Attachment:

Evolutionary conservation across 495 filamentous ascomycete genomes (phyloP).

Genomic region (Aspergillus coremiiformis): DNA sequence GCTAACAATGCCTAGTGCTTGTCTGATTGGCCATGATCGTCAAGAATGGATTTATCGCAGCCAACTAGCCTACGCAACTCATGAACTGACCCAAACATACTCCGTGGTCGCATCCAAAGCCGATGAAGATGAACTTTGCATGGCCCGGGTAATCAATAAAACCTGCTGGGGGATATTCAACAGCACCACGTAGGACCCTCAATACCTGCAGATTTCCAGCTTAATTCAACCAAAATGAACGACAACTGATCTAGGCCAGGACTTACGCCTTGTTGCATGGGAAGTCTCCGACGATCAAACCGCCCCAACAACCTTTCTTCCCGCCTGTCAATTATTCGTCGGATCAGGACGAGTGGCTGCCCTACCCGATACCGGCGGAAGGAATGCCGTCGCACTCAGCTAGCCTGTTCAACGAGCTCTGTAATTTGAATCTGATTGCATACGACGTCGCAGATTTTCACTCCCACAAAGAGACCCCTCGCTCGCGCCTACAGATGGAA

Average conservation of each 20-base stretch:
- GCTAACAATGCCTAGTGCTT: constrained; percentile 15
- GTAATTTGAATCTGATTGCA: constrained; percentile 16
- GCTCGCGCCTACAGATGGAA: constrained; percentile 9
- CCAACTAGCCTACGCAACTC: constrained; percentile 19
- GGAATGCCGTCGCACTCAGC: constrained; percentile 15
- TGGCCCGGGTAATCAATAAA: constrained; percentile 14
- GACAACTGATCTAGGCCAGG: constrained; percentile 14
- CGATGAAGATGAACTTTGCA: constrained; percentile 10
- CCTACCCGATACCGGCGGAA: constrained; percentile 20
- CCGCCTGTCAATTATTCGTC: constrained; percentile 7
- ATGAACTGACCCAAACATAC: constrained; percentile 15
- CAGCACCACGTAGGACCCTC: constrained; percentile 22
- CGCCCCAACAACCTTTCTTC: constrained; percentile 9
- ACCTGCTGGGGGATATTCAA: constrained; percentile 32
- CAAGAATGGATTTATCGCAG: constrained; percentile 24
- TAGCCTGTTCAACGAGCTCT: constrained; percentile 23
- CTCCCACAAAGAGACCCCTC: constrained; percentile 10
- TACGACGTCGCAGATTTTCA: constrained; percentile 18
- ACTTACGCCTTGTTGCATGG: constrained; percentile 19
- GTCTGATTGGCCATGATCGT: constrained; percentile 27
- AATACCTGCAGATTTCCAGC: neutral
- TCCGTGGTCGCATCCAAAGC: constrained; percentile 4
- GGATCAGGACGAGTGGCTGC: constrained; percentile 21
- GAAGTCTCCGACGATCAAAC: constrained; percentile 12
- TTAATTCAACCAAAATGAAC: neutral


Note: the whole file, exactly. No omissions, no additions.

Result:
Evolutionary conservation across 495 filamentous ascomycete genomes (phyloP).

Genomic region (Aspergillus coremiiformis): DNA sequence GCTAACAATGCCTAGTGCTTGTCTGATTGGCCATGATCGTCAAGAATGGATTTATCGCAGCCAACTAGCCTACGCAACTCATGAACTGACCCAAACATACTCCGTGGTCGCATCCAAAGCCGATGAAGATGAACTTTGCATGGCCCGGGTAATCAATAAAACCTGCTGGGGGATATTCAACAGCACCACGTAGGACCCTCAATACCTGCAGATTTCCAGCTTAATTCAACCAAAATGAACGACAACTGATCTAGGCCAGGACTTACGCCTTGTTGCATGGGAAGTCTCCGACGATCAAACCGCCCCAACAACCTTTCTTCCCGCCTGTCAATTATTCGTCGGATCAGGACGAGTGGCTGCCCTACCCGATACCGGCGGAAGGAATGCCGTCGCACTCAGCTAGCCTGTTCAACGAGCTCTGTAATTTGAATCTGATTGCATACGACGTCGCAGATTTTCACTCCCACAAAGAGACCCCTCGCTCGCGCCTACAGATGGAA

Average conservation of each 20-base stretch:
- GCTAACAATGCCTAGTGCTT: constrained; percentile 15
- GTAATTTGAATCTGATTGCA: constrained; percentile 16
- GCTCGCGCCTACAGATGGAA: constrained; percentile 9
- CCAACTAGCCTACGCAACTC: constrained; percentile 19
- GGAATGCCGTCGCACTCAGC: constrained; percentile 15
- TGGCCCGGGTAATCAATAAA: constrained; percentile 14
- GACAACTGATCTAGGCCAGG: constrained; percentile 14
- CGATGAAGATGAACTTTGCA: constrained; percentile 10
- CCTACCCGATACCGGCGGAA: constrained; percentile 20
- CCGCCTGTCAATTATTCGTC: constrained; percentile 7
- ATGAACTGACCCAAACATAC: constrained; percentile 15
- CAGCACCACGTAGGACCCTC: constrained; percentile 22
- CGCCCCAACAACCTTTCTTC: constrained; percentile 9
- ACCTGCTGGGGGATATTCAA: constrained; percentile 32
- CAAGAATGGATTTATCGCAG: constrained; percentile 24
- TAGCCTGTTCAACGAGCTCT: constrained; percentile 23
- CTCCCACAAAGAGACCCCTC: constrained; percentile 10
- TACGACGTCGCAGATTTTCA: constrained; percentile 18
- ACTTACGCCTTGTTGCATGG: constrained; percentile 19
- GTCTGATTGGCCATGATCGT: constrained; percentile 27
- AATACCTGCAGATTTCCAGC: neutral
- TCCGTGGTCGCATCCAAAGC: constrained; percentile 4
- GGATCAGGACGAGTGGCTGC: constrained; percentile 21
- GAAGTCTCCGACGATCAAAC: constrained; percentile 12
- TTAATTCAACCAAAATGAAC: neutral